"Way to go, Jake," he called over. Jack and Jake, that's us, the Needham boys, John Junior and Jacob.
"Yeah," I yelled back, returning his wave. "It's not too bad this time."
Soon we met at the end of the driveway where the plows had tossed up two feet or more of snow and slush which froze overnight. If Jack was surprised to see the sidewalk done he didn't say anything. We looked at the usual plow mess for a few seconds.
Jack shrugged and said, "I'll chop, you shovel, okay?"
I agreed, so Jack carried the aluminum bladed shovel back down the drive and propped it next to the back door steps where dad kept it during the winter. He found the much-heavier steel-bladed shovel and came back to where I was waiting. He slammed the shovel blade into the frozen sludge until he'd carved out a messy block. He levered the block back out of his way and started carving again. When he finished a narrow path to the street, I started tossing the lose stuff out of the way back into the yard. When he was half finished clearing the end of the driveway, I started scraping where he had finished breaking up the sheet of icy snow that stuck to the pavement.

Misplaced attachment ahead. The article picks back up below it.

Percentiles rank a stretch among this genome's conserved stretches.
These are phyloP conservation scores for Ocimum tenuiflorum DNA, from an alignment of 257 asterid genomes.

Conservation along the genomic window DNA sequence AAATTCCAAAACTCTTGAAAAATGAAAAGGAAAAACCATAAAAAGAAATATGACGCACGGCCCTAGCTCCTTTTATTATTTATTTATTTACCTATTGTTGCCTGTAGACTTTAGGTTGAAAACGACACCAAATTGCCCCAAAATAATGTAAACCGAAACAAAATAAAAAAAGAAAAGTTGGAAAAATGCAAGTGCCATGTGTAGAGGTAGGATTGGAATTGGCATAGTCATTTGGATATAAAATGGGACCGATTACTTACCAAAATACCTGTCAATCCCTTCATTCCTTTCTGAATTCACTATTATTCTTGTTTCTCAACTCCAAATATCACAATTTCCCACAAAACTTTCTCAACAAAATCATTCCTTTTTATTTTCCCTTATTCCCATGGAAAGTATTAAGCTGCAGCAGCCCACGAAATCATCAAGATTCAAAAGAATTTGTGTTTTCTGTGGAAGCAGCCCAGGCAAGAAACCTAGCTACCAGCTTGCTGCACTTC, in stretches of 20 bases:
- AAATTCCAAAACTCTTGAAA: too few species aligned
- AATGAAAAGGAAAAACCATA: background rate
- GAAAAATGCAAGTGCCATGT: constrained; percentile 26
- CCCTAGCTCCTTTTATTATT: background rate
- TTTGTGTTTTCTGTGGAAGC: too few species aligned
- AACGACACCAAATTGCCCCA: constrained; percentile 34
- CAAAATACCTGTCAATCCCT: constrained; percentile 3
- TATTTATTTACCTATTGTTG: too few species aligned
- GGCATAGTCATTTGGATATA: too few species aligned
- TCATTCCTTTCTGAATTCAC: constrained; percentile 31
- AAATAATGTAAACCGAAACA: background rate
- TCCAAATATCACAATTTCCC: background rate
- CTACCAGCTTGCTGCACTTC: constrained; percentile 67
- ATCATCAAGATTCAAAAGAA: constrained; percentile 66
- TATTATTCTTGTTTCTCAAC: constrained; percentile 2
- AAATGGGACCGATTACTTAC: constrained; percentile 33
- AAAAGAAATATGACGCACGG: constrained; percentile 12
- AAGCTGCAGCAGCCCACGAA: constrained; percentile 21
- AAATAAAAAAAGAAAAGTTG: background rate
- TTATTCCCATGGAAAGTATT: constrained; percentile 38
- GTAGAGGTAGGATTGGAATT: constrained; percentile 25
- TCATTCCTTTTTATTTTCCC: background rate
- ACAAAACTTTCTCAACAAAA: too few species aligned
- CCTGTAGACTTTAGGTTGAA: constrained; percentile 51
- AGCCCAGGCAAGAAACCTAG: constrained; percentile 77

It didn't take us long to finish. We'd done this before and worked well together. We stood leaning on our shovels, breathing deeply. He looked down the sidewalk.
"Nice job," he said.
I looked back up the drive.
"Nice job," I said to him.
We grinned at each other.
"Tell mom I'll be down the hill. Okay? I hear the guys getting ready for a war." We always had our snow wars down the hill on Elm Street.
"Sure," Jack said, reaching for my shovel. "Don't kill anybody."